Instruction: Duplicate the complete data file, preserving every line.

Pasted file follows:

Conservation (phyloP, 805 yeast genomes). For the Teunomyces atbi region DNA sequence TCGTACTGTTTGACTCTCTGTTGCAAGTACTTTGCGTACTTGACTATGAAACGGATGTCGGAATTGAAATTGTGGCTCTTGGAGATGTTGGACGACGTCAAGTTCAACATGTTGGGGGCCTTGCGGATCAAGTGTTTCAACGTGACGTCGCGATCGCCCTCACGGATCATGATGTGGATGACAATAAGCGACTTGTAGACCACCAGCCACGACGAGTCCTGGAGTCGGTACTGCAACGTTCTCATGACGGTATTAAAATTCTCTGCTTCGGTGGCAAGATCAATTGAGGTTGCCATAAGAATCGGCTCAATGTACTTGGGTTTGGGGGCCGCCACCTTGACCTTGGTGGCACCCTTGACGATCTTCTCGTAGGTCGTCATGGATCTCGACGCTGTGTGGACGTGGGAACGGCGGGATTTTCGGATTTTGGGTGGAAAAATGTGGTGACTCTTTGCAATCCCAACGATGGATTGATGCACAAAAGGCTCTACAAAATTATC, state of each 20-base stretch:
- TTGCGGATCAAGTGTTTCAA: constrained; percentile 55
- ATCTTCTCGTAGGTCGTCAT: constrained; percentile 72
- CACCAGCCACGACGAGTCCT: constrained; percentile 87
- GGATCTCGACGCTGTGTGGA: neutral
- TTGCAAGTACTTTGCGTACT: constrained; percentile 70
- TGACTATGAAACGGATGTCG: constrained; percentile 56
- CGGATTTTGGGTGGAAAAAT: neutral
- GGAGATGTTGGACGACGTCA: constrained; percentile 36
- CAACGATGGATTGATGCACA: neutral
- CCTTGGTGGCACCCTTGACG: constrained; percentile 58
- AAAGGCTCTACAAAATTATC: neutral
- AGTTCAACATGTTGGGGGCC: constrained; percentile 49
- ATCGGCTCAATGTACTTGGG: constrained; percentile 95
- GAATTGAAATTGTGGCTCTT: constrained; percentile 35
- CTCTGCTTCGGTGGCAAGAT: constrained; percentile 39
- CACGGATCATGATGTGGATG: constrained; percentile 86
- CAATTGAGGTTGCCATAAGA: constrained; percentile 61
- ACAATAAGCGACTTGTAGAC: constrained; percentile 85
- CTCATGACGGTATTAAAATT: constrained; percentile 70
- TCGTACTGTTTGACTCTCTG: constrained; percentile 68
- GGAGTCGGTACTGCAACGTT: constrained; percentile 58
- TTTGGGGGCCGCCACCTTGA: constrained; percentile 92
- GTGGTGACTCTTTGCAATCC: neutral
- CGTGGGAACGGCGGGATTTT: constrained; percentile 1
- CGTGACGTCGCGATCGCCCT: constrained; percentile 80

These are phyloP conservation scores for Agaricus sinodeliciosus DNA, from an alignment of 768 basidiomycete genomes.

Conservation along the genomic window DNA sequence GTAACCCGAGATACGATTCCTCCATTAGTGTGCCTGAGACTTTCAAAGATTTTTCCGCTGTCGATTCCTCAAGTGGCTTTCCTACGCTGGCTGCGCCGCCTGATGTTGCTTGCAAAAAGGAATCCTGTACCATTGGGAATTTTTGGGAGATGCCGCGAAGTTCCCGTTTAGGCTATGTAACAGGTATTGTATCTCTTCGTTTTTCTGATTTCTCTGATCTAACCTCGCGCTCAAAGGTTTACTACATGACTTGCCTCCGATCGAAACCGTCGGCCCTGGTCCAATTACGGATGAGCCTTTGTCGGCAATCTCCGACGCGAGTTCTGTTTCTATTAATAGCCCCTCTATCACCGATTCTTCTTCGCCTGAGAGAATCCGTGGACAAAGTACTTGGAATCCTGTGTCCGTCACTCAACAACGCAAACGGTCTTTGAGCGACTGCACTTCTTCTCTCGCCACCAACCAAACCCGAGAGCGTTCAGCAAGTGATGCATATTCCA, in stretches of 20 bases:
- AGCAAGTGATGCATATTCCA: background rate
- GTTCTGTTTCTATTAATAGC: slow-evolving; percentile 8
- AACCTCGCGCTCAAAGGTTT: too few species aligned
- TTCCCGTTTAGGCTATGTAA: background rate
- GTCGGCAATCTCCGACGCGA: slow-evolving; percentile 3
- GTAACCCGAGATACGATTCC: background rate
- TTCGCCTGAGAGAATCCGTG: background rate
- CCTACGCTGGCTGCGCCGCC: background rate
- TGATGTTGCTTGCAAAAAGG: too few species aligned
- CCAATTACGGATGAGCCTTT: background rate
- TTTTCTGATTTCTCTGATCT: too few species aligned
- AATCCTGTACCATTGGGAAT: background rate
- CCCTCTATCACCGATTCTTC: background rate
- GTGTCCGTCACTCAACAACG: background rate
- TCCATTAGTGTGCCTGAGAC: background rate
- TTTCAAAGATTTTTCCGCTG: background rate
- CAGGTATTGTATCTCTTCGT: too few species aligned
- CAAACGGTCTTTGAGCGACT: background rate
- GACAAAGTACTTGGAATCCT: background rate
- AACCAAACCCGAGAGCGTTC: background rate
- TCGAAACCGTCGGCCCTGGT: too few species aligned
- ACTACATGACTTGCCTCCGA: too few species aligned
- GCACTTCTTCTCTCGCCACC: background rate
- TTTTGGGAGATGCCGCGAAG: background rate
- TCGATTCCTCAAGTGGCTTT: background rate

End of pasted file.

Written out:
Conservation (phyloP, 805 yeast genomes). For the Teunomyces atbi region DNA sequence TCGTACTGTTTGACTCTCTGTTGCAAGTACTTTGCGTACTTGACTATGAAACGGATGTCGGAATTGAAATTGTGGCTCTTGGAGATGTTGGACGACGTCAAGTTCAACATGTTGGGGGCCTTGCGGATCAAGTGTTTCAACGTGACGTCGCGATCGCCCTCACGGATCATGATGTGGATGACAATAAGCGACTTGTAGACCACCAGCCACGACGAGTCCTGGAGTCGGTACTGCAACGTTCTCATGACGGTATTAAAATTCTCTGCTTCGGTGGCAAGATCAATTGAGGTTGCCATAAGAATCGGCTCAATGTACTTGGGTTTGGGGGCCGCCACCTTGACCTTGGTGGCACCCTTGACGATCTTCTCGTAGGTCGTCATGGATCTCGACGCTGTGTGGACGTGGGAACGGCGGGATTTTCGGATTTTGGGTGGAAAAATGTGGTGACTCTTTGCAATCCCAACGATGGATTGATGCACAAAAGGCTCTACAAAATTATC, state of each 20-base stretch:
- TTGCGGATCAAGTGTTTCAA: constrained; percentile 55
- ATCTTCTCGTAGGTCGTCAT: constrained; percentile 72
- CACCAGCCACGACGAGTCCT: constrained; percentile 87
- GGATCTCGACGCTGTGTGGA: neutral
- TTGCAAGTACTTTGCGTACT: constrained; percentile 70
- TGACTATGAAACGGATGTCG: constrained; percentile 56
- CGGATTTTGGGTGGAAAAAT: neutral
- GGAGATGTTGGACGACGTCA: constrained; percentile 36
- CAACGATGGATTGATGCACA: neutral
- CCTTGGTGGCACCCTTGACG: constrained; percentile 58
- AAAGGCTCTACAAAATTATC: neutral
- AGTTCAACATGTTGGGGGCC: constrained; percentile 49
- ATCGGCTCAATGTACTTGGG: constrained; percentile 95
- GAATTGAAATTGTGGCTCTT: constrained; percentile 35
- CTCTGCTTCGGTGGCAAGAT: constrained; percentile 39
- CACGGATCATGATGTGGATG: constrained; percentile 86
- CAATTGAGGTTGCCATAAGA: constrained; percentile 61
- ACAATAAGCGACTTGTAGAC: constrained; percentile 85
- CTCATGACGGTATTAAAATT: constrained; percentile 70
- TCGTACTGTTTGACTCTCTG: constrained; percentile 68
- GGAGTCGGTACTGCAACGTT: constrained; percentile 58
- TTTGGGGGCCGCCACCTTGA: constrained; percentile 92
- GTGGTGACTCTTTGCAATCC: neutral
- CGTGGGAACGGCGGGATTTT: constrained; percentile 1
- CGTGACGTCGCGATCGCCCT: constrained; percentile 80

These are phyloP conservation scores for Agaricus sinodeliciosus DNA, from an alignment of 768 basidiomycete genomes.

Conservation along the genomic window DNA sequence GTAACCCGAGATACGATTCCTCCATTAGTGTGCCTGAGACTTTCAAAGATTTTTCCGCTGTCGATTCCTCAAGTGGCTTTCCTACGCTGGCTGCGCCGCCTGATGTTGCTTGCAAAAAGGAATCCTGTACCATTGGGAATTTTTGGGAGATGCCGCGAAGTTCCCGTTTAGGCTATGTAACAGGTATTGTATCTCTTCGTTTTTCTGATTTCTCTGATCTAACCTCGCGCTCAAAGGTTTACTACATGACTTGCCTCCGATCGAAACCGTCGGCCCTGGTCCAATTACGGATGAGCCTTTGTCGGCAATCTCCGACGCGAGTTCTGTTTCTATTAATAGCCCCTCTATCACCGATTCTTCTTCGCCTGAGAGAATCCGTGGACAAAGTACTTGGAATCCTGTGTCCGTCACTCAACAACGCAAACGGTCTTTGAGCGACTGCACTTCTTCTCTCGCCACCAACCAAACCCGAGAGCGTTCAGCAAGTGATGCATATTCCA, in stretches of 20 bases:
- AGCAAGTGATGCATATTCCA: background rate
- GTTCTGTTTCTATTAATAGC: slow-evolving; percentile 8
- AACCTCGCGCTCAAAGGTTT: too few species aligned
- TTCCCGTTTAGGCTATGTAA: background rate
- GTCGGCAATCTCCGACGCGA: slow-evolving; percentile 3
- GTAACCCGAGATACGATTCC: background rate
- TTCGCCTGAGAGAATCCGTG: background rate
- CCTACGCTGGCTGCGCCGCC: background rate
- TGATGTTGCTTGCAAAAAGG: too few species aligned
- CCAATTACGGATGAGCCTTT: background rate
- TTTTCTGATTTCTCTGATCT: too few species aligned
- AATCCTGTACCATTGGGAAT: background rate
- CCCTCTATCACCGATTCTTC: background rate
- GTGTCCGTCACTCAACAACG: background rate
- TCCATTAGTGTGCCTGAGAC: background rate
- TTTCAAAGATTTTTCCGCTG: background rate
- CAGGTATTGTATCTCTTCGT: too few species aligned
- CAAACGGTCTTTGAGCGACT: background rate
- GACAAAGTACTTGGAATCCT: background rate
- AACCAAACCCGAGAGCGTTC: background rate
- TCGAAACCGTCGGCCCTGGT: too few species aligned
- ACTACATGACTTGCCTCCGA: too few species aligned
- GCACTTCTTCTCTCGCCACC: background rate
- TTTTGGGAGATGCCGCGAAG: background rate
- TCGATTCCTCAAGTGGCTTT: background rate